Reflections on the Daily Readings
Reflections on the Daily Readings
December 9 - 15, 2018
The Season of Advent - The Second Week
Readings: Sunday Cycle C; Weekday Cycle I.
Divine Office - Psalter Week II.
Sunday 9: The Second Sunday of Advent
Baruch 5:1-9; Psalm 125; Philippians 1:3-6, 8-11; Luke 3:1-6
The readings today point to the arrival of a greater age when peace will reign on the earth. That time begins each Christmas and our season of Advent is not just a time to prepare to live in that age but also a time to prepare ourselves to play our part in the building up of that kingdom.
In the first reading from the prophet Baruch, we are told that the Lord will save his people and his city will become a place of beauty to which all will return triumphant. The people had been spread abroad but now they return to Jerusalem with great rejoicing, while the surrounding nations also render praise to Jerusalem. Integrity is now being restored to the city. The Psalm is a hymn of praise and thanksgiving for all that God has done for his people.
In the second reading St Paul praises the Philippians for all that they have done in helping him to spread the word of God. He prays that God will bless them for their faithfulness and that their love for each other and for God will increase more and more. This is essential as they prepare for the day of the Lord’s coming.
In our gospel passage from St Luke we read of the arrival of John the Baptist who came to prepare the way for Jesus Christ. Luke gives the names of several key people of the time and this gives the text a firm anchor in human history. All that John does fulfils the word of the prophet Isaiah who said that there would be a forerunner to the Messiah, and Luke is clear that this person is John who preached baptism for the forgiveness of sins. This is a reminder to us that now is the time to make our preparations for the arrival of the Lord, now is the time to make a straight and open path into our hearts for the Saviour who will come to us this Christmas.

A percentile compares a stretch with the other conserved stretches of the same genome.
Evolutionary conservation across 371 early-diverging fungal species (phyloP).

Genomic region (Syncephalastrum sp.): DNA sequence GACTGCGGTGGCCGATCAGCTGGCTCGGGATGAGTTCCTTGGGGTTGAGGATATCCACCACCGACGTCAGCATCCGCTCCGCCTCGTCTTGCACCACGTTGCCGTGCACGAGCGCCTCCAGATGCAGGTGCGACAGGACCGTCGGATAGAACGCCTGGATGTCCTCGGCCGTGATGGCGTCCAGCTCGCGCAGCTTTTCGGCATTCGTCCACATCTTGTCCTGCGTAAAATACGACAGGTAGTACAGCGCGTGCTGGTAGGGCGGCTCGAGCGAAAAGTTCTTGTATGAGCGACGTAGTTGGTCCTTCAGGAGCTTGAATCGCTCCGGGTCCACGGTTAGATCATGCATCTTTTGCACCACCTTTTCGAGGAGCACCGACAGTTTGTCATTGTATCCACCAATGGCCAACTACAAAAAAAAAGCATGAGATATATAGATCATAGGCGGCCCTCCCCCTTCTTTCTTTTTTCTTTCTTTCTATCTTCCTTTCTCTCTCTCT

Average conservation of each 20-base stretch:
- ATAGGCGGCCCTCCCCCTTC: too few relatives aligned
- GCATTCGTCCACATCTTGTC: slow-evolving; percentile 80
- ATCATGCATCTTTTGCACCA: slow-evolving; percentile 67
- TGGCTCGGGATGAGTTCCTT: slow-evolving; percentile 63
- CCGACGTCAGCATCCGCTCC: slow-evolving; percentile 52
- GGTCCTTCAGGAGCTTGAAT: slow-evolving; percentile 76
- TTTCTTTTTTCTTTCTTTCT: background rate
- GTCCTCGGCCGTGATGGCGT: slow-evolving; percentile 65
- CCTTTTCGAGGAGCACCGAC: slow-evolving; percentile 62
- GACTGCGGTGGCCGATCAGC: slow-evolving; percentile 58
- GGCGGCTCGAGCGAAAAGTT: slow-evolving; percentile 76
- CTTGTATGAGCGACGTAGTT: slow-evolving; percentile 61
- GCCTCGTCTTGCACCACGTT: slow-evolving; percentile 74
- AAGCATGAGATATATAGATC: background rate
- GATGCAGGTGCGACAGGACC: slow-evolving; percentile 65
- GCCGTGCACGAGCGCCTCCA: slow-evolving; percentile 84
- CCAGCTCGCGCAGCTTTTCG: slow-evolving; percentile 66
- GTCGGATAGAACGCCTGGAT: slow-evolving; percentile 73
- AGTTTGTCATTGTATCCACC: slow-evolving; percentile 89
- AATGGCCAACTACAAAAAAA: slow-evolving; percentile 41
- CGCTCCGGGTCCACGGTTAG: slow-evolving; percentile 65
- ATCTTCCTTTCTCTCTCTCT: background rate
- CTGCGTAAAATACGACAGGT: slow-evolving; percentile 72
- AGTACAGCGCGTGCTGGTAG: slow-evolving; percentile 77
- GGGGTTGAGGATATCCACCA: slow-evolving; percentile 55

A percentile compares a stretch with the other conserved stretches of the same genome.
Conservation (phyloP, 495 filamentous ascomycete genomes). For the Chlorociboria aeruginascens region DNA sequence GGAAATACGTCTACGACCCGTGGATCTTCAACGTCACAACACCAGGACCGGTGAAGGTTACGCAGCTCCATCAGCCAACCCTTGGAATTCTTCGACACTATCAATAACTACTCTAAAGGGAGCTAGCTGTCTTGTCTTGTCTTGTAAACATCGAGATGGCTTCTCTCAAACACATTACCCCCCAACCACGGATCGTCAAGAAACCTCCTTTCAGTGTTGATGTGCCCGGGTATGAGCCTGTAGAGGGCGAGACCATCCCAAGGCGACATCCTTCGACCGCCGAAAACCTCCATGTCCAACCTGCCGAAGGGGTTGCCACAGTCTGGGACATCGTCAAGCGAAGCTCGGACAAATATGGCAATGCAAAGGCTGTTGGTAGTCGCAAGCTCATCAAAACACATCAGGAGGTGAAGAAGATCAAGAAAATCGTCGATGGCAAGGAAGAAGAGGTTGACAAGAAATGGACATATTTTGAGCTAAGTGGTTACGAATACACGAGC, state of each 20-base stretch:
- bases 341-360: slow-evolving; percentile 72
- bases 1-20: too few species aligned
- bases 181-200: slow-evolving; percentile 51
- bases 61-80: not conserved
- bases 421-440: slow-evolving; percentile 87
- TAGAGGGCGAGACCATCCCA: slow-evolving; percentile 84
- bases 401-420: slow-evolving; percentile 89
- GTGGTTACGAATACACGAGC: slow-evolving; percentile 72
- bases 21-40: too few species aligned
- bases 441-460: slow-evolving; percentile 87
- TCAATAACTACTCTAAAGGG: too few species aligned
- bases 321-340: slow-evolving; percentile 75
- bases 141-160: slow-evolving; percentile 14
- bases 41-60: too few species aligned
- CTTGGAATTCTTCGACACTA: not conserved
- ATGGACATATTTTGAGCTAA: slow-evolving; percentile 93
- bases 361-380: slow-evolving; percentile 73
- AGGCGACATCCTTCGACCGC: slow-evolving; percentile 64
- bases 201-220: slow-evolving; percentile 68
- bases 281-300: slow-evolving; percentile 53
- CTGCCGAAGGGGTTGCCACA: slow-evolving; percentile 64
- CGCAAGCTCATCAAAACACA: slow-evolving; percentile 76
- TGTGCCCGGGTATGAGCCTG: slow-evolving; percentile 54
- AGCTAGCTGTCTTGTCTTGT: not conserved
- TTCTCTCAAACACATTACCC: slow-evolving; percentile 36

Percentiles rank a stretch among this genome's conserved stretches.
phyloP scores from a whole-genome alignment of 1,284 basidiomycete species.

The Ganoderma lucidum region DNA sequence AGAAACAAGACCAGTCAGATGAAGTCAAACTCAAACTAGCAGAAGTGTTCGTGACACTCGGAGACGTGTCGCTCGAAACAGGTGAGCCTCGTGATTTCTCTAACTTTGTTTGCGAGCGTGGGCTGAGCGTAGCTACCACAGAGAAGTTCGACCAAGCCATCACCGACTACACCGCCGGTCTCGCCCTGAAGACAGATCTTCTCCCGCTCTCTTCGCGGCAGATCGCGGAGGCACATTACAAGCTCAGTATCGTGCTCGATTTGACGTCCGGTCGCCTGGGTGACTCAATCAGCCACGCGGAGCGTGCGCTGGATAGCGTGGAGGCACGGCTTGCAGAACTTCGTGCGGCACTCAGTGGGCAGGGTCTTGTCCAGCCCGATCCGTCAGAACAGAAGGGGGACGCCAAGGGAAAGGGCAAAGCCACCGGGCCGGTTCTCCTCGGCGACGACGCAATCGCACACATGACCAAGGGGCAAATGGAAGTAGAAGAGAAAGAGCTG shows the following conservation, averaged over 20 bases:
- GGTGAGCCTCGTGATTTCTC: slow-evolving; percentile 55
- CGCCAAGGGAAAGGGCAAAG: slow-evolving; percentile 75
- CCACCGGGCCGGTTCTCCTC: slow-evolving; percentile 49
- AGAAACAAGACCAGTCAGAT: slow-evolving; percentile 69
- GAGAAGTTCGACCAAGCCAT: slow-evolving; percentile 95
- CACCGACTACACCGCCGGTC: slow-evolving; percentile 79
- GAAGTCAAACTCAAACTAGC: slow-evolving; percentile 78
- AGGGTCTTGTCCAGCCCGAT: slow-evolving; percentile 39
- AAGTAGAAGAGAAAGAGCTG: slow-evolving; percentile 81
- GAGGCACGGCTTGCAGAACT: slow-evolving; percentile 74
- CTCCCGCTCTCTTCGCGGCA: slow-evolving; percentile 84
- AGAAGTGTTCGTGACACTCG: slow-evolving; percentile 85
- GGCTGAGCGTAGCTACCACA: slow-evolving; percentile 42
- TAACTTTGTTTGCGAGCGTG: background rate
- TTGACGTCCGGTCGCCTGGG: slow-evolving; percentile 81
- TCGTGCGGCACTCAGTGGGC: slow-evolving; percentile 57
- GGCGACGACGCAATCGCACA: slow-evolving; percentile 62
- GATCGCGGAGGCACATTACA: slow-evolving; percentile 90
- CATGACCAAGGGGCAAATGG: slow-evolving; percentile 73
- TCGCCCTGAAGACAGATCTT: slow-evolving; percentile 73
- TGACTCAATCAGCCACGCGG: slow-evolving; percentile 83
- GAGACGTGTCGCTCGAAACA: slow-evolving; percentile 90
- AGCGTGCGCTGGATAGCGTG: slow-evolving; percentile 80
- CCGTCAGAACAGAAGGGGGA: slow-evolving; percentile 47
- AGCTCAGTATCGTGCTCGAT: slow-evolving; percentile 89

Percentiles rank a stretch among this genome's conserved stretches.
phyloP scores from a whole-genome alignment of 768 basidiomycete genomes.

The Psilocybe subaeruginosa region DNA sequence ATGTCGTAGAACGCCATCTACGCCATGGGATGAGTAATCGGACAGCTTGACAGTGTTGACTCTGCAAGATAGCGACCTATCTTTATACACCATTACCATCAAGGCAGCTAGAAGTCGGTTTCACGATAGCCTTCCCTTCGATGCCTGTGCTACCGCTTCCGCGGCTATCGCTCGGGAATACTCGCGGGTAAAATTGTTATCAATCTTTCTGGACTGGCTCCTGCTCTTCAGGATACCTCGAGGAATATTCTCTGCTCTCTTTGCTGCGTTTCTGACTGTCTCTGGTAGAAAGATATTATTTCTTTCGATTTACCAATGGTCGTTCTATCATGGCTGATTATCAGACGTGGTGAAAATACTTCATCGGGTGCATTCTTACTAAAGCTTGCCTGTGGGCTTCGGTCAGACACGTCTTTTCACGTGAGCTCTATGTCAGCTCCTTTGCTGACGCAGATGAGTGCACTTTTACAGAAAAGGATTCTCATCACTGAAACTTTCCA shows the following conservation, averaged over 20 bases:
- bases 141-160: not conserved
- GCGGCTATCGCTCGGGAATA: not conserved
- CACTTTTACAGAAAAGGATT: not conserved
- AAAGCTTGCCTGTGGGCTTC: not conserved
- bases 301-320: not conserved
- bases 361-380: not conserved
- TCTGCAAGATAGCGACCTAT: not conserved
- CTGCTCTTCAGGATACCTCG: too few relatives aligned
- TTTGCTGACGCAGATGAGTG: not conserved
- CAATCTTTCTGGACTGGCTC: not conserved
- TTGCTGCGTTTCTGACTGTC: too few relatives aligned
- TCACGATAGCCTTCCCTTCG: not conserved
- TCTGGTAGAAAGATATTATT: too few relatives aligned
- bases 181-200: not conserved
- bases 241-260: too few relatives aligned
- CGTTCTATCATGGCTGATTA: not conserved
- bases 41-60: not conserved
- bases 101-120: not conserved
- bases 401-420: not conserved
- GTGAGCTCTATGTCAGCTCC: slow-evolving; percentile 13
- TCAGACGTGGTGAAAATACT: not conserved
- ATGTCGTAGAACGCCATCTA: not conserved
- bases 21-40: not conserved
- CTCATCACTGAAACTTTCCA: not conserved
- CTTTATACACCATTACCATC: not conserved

Monday 10: Of the Second Week of Advent
Isaiah 35:1-10; Psalm 84; Luke 5:17-26
We again begin this week with a text from Isaiah and today we read that the Lord himself is coming to his people and when he does the lame shall walk, the blind shall see and the deaf shall hear. Upon his arrival the barren lands shall become prosperous and dry lands shall be watered. The Psalm continues this theme of the Lord coming to save his people. The gospel text from St Luke recounts the cure of a lame man whose stretcher had to be let in through the roof because of the crowds. Jesus tells the man that his sins are forgiven and this does not sit well with the Pharisees who had come to hear him, for they believed that only God himself could forgive. The text can be seen to fulfil the first reading in that this is God himself among the people and therefore Jesus does have the authority to forgive. This is important for us at this time as we need to look at our own lives and not just ask whether or not we believe Jesus to be the Son of God, but to also acknowledge our failings – openly and honestly – and ask the Lord for forgiveness as we approach the celebration of his birth.
Tuesday 11: Of the Second Week of Advent
Isaiah 40:1-11; Psalm 95; Matthew 18:12-14